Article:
This Little Underground

Our live music columnist covers Kaleigh Baker and Matt Woods, then has some choice words for Eddie Huang

Between Vice magazine and foodie provocateur Eddie Huang ("Huang time coming," Feb. 27) talking mad shit about Florida last week, I don't know who to fix first. Vice, well, they're hopeless in their single-mindedness to stroke their snark-dick. Besides, Hundred Waters, the very subject of that hack piece, expressed public embarrassment over the story in the online comments section. And both editor Ashley Belanger and local Dante Lima served it back to them, the former in OW's blogs and the latter published in Vice itself.

But, Eddie, I went through the same-ass Asian minority experience here in Orlando. Yet somehow me and my skateboard managed to stumble onto some decidedly not "soulless" culture in this city that's since magnified like a muhfukka. I'm never one to deny a brother from doing his thing. But, yo Eddie, we got a thriving indie scene, some legit hip-hop, even indoor plumbing now. So next time you're back in this tourist backwater slummin' it with the parents, hit me up, fam. I'll give you a tour of your old turf. Maybe you missed something.


The natural-born Chairman Bao.

The Beat

It's impossible not to be dazzled by Orlando powerhouse Kaleigh Baker. She's as peerless a vocalist as they come – seriously one of the great ones. That voice is nuclear in its power and infinite in its truth. Just listen to the more stripped-down numbers her band does, where she has room to work, and you'll hear her shine the brightest. And Baker can rock that classic style up to high heaven like no one else. But with all that blinding virtue, what screams the loudest isn't what she currently is but rather what she could be.

Without a doubt, the recent performance by Baker's band (Feb. 28, Will's Pub) was a roof-trembling sensation. Her soul-thick, blues-greased rock & roll packs a megaton of old-school glory. But is it traditionalist to a limiting fault? Involuntary or not, it can drift into dinosaur territory. She's far too young and vibrant for that.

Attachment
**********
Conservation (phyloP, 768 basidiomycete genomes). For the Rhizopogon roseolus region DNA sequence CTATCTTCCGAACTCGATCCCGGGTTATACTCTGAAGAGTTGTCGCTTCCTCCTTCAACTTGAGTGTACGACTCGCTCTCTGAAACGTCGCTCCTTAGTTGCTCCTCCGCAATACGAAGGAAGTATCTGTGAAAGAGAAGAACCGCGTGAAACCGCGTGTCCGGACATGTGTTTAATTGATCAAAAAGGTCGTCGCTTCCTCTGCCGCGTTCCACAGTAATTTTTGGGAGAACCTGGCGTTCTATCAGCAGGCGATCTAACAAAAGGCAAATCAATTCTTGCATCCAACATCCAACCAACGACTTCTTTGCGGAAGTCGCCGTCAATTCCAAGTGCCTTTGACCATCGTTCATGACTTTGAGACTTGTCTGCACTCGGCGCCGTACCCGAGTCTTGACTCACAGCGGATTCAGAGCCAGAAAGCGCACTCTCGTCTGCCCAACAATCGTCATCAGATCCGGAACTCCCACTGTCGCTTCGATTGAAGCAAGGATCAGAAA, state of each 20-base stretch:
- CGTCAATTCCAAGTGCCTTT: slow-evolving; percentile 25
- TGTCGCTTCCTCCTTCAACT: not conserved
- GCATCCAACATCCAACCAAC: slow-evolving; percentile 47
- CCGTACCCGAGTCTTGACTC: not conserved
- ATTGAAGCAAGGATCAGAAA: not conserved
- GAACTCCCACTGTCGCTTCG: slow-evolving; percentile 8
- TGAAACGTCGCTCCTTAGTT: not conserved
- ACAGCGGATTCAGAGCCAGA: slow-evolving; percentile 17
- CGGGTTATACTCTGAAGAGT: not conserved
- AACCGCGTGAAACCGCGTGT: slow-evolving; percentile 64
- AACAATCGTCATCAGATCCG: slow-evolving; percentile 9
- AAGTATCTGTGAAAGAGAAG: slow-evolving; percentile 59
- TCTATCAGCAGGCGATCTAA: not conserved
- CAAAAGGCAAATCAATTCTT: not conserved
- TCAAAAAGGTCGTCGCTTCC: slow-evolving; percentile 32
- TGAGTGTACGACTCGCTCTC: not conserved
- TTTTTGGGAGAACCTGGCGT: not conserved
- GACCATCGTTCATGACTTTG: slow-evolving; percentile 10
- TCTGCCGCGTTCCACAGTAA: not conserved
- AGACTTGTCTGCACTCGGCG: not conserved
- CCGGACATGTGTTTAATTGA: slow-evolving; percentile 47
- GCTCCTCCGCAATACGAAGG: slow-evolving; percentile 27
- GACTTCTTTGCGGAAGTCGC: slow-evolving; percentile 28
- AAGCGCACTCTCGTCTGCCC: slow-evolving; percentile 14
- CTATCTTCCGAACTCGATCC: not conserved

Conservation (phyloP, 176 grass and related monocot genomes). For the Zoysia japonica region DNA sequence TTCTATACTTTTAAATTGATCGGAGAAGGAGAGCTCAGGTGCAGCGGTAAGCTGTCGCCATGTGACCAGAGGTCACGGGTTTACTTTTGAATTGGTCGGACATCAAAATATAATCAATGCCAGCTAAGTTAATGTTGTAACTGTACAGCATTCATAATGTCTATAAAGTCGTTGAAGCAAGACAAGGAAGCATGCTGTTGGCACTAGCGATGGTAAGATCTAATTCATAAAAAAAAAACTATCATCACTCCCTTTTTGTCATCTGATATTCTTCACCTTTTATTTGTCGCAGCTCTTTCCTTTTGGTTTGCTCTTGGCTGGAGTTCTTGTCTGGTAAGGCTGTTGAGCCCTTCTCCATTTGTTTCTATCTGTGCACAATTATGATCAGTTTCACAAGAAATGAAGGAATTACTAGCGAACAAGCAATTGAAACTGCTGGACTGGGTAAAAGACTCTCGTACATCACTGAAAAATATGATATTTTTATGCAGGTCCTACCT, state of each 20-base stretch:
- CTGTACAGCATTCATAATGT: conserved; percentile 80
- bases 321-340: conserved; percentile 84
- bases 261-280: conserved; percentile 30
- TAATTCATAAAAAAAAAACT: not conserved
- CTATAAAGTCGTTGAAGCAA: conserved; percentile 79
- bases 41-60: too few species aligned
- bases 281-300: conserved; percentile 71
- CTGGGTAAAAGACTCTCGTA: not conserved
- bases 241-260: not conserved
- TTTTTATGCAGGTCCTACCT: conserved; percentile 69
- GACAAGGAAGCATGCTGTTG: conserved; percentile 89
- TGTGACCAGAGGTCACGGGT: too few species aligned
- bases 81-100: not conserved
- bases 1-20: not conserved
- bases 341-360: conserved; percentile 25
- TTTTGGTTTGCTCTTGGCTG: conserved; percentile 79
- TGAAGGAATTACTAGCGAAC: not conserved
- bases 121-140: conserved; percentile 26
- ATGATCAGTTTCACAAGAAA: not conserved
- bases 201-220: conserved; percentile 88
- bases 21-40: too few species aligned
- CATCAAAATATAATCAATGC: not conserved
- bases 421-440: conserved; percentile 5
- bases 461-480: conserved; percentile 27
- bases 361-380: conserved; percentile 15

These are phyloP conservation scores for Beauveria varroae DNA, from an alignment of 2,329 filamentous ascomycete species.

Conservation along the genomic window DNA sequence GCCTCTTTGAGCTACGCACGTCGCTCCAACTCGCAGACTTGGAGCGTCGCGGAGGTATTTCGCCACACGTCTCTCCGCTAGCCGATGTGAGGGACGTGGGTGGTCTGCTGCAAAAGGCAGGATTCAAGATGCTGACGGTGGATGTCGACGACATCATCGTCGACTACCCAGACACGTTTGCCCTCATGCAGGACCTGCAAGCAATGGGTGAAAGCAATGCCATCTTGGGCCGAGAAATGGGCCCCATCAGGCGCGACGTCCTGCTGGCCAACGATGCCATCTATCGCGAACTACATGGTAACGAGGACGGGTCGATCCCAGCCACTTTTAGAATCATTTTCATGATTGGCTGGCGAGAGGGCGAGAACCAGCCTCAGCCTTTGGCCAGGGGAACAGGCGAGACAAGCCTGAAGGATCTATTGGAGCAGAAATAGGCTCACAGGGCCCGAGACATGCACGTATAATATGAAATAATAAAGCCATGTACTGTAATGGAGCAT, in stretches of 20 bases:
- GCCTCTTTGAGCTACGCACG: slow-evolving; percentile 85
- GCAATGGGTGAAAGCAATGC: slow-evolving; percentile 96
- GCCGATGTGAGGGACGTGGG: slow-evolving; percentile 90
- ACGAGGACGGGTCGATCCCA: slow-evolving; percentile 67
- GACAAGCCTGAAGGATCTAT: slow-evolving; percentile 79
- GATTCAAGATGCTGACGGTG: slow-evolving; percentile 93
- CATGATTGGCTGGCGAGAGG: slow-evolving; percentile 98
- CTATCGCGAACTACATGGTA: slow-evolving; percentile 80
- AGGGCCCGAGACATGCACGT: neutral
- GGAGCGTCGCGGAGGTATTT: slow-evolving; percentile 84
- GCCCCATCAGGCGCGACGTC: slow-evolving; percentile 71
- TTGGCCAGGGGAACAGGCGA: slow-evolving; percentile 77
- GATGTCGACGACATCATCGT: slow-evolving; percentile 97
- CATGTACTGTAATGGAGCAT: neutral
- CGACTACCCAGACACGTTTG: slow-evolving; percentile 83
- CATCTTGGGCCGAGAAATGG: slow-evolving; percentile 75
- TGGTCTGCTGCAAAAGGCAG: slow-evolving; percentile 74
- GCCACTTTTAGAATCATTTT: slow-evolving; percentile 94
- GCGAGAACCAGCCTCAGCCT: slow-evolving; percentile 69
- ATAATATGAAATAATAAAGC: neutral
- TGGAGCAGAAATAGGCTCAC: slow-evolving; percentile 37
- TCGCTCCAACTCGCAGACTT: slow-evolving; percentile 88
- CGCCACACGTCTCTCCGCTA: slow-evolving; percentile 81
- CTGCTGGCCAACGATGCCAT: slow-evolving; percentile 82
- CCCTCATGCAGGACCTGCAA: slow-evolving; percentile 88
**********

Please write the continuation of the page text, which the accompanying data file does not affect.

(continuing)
This might be an unpopular position in light of her sheer persuasiveness and how beloved she is in this city, but there's room for improvement. I say it not because she's at all bad. It's because, with that much natural wattage and gift, she could be absolutely gigantic if she devoted as much gusto to finding her own point of view, instead of exuding inspired revivalism. Seriously, has anyone ever wondered why Kaleigh Baker's not national? Only everyone who's ever watched her perform. At the very least, giving her sound a more relevant renovation à la Alabama Shakes would be a revelation. It's because I have complete faith in her talent that I'm motioning manically toward her next level. With perhaps the greatest voice to ever emerge from here, she's already a star. But she could be a supernova.

Defunct local band the Die Tryin's were resurrected, at least for one night (Feb. 27, Will's Pub), as a duo. When they were around, they were one of the more notable folk bands in town. And though there was more than a little rust, they showed enough to remind me that I miss 'em.

It was also good to see Orlando punk-folker Johnny Knuckles back up in the bright lights. Of the few local notables who till the soil between rough edges and sweet, soulful heart, he's one of the best. And don't let that burly, tatted bouncer appearance fool you – the guy's got a pretty enormous sense of humor. He twanged it out and displaced its context enough that it was unrecognizable until the lyrics sank in, but he closed his set with a rendition of the theme song from … The Fresh Prince of Bel-Air. How many country toughs do you know who'd do that? He also did a reworking of "Folsom Prison Blues" that amusingly skewered local hipster culture and, if recorded and made available, could be an Orlando classic.

Co-headlining with Knoxville's Matt Woods was Adam Lee. Between his devotion to O.G. country music and that Cash-esque pompadour, the Kansas kid burned with a proto-rock & roll resonance, laying down a rich and rollicking set of sweet honky-tonk and fiery folk that brought up local twangster and fellow hard-liner Daniel Berry for a song.